Even Vikings need to sleep.

Not that rumbustious sibs Hack and Whack seem to believe that. When their mother calls them to bed, the children, appropriately hacking and whacking at each other with wooden ax and sword, resist energetically. “NOOOOOOOOOOO! We are HACK and WHACK on the attack!” is their refrain. The pint-sized warriors proceed to lay waste to their village, wreaking chaos on page after page as hapless Viking adults in horned helmets and breastplates look on. Both dialogue (in horned speech balloons) and sound effects emphasize the sound “ack”: “THWACK THWACK / CLICKETY… / CLACK” accompany visuals in which Hack and Whack tip over an occupied (and, judging by the sign on its door, wheelchair-accessible) outhouse. The kids roust all their friends for a climactic melee, after which their mom “sneaks” up on them, “smacks” them each on the head (the blow is not illustrated, but the children are depicted in cartoon-reeling mode, with stars and weaponry circling above their dazed heads), and bathes them before tucking them into their little longship-shaped beds. The story is slapstick violence start to finish, Cotterill’s busy spreads filled with Hack and Whack’s gleeful mayhem. All the Vikings are white, and their uniformly unkempt hair bristles in red, blond, and brown. Hack sports pigtails and a leather dress, while Whack wears short hair and a jerkin; evidently Viking violence is not gender-specific.

Exhausting . (Picture book. 5-8)

Pub Date: Nov. 14, 2017

ISBN: 978-0-571-32871-0

Page Count: 32

Publisher: Faber & Faber

Review Posted Online: Oct. 1, 2017

Kirkus Reviews Issue: Oct. 15, 2017

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In contrast to the carbs and desserts pictured, though sweet, this is unlikely to stick with readers.


A romance for carb (and pun!) lovers who dance to their own drummers and don’t give up on their dreams.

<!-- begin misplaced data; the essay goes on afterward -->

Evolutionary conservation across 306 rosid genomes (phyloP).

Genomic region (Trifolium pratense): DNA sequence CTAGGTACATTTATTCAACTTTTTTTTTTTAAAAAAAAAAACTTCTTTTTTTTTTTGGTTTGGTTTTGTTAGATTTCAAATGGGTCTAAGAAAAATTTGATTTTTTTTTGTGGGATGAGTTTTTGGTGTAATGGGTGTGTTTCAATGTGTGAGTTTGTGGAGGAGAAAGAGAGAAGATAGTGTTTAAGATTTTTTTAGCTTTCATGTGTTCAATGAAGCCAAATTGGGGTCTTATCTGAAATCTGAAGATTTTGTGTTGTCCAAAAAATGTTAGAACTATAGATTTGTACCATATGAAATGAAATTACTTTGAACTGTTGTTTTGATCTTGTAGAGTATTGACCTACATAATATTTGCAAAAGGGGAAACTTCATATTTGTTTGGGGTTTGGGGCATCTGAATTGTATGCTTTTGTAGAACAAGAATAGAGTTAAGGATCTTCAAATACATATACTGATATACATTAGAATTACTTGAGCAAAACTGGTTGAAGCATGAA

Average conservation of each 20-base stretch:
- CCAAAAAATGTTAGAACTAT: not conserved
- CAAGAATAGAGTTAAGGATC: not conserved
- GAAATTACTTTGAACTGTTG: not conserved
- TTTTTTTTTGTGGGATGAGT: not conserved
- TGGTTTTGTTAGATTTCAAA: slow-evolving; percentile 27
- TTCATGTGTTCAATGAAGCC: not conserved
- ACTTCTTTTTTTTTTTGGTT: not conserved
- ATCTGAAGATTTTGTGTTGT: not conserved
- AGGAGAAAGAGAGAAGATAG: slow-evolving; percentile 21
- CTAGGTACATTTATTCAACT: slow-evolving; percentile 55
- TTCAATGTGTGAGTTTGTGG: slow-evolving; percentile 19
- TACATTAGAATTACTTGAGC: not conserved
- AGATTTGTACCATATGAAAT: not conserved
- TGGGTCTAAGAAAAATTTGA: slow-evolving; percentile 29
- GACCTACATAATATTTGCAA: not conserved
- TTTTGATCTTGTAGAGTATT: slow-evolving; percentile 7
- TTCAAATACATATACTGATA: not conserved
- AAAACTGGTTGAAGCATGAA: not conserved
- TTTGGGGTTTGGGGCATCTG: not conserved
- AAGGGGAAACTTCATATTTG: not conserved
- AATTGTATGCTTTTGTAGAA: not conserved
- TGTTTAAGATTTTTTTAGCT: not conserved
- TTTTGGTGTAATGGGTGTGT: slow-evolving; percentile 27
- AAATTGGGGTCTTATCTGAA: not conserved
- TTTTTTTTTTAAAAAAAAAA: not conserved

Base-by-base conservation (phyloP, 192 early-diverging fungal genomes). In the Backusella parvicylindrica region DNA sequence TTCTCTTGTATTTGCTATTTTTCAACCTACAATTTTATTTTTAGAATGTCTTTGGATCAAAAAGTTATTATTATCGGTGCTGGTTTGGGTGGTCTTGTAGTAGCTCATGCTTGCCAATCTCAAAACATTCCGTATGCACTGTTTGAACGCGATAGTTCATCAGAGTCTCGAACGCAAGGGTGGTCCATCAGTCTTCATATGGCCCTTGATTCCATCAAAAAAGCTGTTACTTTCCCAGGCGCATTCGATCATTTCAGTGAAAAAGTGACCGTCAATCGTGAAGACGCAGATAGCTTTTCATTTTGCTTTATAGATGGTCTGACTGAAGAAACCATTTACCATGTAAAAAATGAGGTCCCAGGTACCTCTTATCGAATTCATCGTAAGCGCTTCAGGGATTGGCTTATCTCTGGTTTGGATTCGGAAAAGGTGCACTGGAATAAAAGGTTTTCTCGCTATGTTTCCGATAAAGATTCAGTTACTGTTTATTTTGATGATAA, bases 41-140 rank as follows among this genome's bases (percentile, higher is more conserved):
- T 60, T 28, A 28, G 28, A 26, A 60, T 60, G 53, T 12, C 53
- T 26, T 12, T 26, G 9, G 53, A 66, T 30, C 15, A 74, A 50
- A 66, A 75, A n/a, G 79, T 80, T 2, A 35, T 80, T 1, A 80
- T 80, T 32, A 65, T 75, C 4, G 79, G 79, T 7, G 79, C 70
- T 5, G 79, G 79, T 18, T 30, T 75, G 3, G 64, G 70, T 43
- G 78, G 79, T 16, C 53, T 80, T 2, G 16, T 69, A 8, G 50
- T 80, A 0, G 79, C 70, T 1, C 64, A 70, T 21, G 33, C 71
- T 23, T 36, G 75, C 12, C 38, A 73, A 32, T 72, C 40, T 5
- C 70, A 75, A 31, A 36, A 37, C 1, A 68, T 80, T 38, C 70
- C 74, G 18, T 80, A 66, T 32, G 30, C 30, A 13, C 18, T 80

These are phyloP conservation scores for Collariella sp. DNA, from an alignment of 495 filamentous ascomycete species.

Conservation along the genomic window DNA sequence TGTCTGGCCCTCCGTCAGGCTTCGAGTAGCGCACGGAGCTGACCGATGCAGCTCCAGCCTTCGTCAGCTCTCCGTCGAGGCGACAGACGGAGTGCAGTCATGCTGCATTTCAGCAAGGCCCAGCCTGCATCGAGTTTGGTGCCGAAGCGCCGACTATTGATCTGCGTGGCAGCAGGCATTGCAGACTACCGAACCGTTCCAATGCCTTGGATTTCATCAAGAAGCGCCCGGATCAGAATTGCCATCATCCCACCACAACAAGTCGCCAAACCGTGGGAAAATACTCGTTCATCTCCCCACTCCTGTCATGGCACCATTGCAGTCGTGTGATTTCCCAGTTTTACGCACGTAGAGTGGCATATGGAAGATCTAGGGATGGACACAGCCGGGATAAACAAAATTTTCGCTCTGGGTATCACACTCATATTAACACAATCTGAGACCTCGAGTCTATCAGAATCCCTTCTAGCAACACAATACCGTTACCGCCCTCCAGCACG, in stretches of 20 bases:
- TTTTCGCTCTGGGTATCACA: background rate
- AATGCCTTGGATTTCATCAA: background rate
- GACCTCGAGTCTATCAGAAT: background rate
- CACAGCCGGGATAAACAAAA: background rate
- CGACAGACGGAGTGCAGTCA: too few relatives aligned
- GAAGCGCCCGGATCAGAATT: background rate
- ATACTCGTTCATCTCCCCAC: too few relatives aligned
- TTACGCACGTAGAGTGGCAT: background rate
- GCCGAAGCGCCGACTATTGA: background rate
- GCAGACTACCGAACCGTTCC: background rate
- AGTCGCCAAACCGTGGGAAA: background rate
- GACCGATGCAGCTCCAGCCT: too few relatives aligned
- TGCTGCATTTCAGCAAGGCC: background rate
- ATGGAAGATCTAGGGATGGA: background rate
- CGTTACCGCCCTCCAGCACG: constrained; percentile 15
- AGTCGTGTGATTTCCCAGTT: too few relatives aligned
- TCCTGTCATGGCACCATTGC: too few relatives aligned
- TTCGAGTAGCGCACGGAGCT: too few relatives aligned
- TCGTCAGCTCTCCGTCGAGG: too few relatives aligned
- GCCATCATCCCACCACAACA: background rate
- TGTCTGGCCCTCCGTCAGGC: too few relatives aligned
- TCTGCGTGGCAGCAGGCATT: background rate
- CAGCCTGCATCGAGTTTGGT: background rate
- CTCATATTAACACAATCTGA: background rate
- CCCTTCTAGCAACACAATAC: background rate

Bagel is a guy who loves to dance; when he’s tapping and twirling, he doesn’t feel plain. The problem is, he can’t find a partner for the Cherry Jubilee Dance Contest. Poppy says his steps are half-baked. Pretzel, “who was at the spa getting a salt rub…told him his moves didn’t cut the mustard.” He strikes out in Sweet City, too, with Croissant, Doughnut, and Cake. But just when he’s given up, he hears the music from the contest and can’t help moving his feet. And an echoing tap comes back to him. Could it be a partner at last? Yep, and she just happens to smell sweet and have frosting piled high. Bagel and Cupcake crush the contest, but winning the trophy? That “was just icing on the cake,” as the final sentence reads, the two standing proudly with a blue ribbon and trophy, hearts filling the space above and between them. Dardik’s digital illustrations are pastel confections. Sometimes just the characters’ heads are the treats, and other times the whole body is the foodstuff, with tiny arms and legs added on. Even the buildings are like something from “Hansel and Gretel.” However, this pun-filled narrative is just one of many of its ilk, good for a few yuks but without much staying power.

In contrast to the carbs and desserts pictured, though sweet, this is unlikely to stick with readers. (Picture book. 5-8)

Pub Date: Jan. 2, 2018

ISBN: 978-1-4549-2239-1

Page Count: 32

Publisher: Sterling

Review Posted Online: Sept. 18, 2017

Kirkus Reviews Issue: Oct. 1, 2017

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This story covers the few days preceding the much-anticipated Midnight Zombie Walk, when Stink and company will take to the...


From the Stink series

An all-zombie-all-the-time zombiefest, featuring a bunch of grade-school kids, including protagonist Stink and his happy comrades.

This story covers the few days preceding the much-anticipated Midnight Zombie Walk, when Stink and company will take to the streets in the time-honored stiff-armed, stiff-legged fashion. McDonald signals her intent on page one: “Stink and Webster were playing Attack of the Knitting Needle Zombies when Fred Zombie’s eye fell off and rolled across the floor.” The farce is as broad as the Atlantic, with enough spookiness just below the surface to provide the all-important shivers. Accompanied by Reynolds’ drawings—dozens of scene-setting gems with good, creepy living dead—McDonald shapes chapters around zombie motifs: making zombie costumes, eating zombie fare at school, reading zombie books each other to reach the one-million-minutes-of-reading challenge. When the zombie walk happens, it delivers solid zombie awfulness. McDonald’s feel-good tone is deeply encouraging for readers to get up and do this for themselves because it looks like so much darned fun, while the sub-message—that reading grows “strong hearts and minds,” as well as teeth and bones—is enough of a vital interest to the story line to be taken at face value.

Pub Date: March 13, 2012

ISBN: 978-0-7636-5692-8

Page Count: 160

Publisher: Candlewick

Review Posted Online: Dec. 14, 2011

Kirkus Reviews Issue: Jan. 1, 2012

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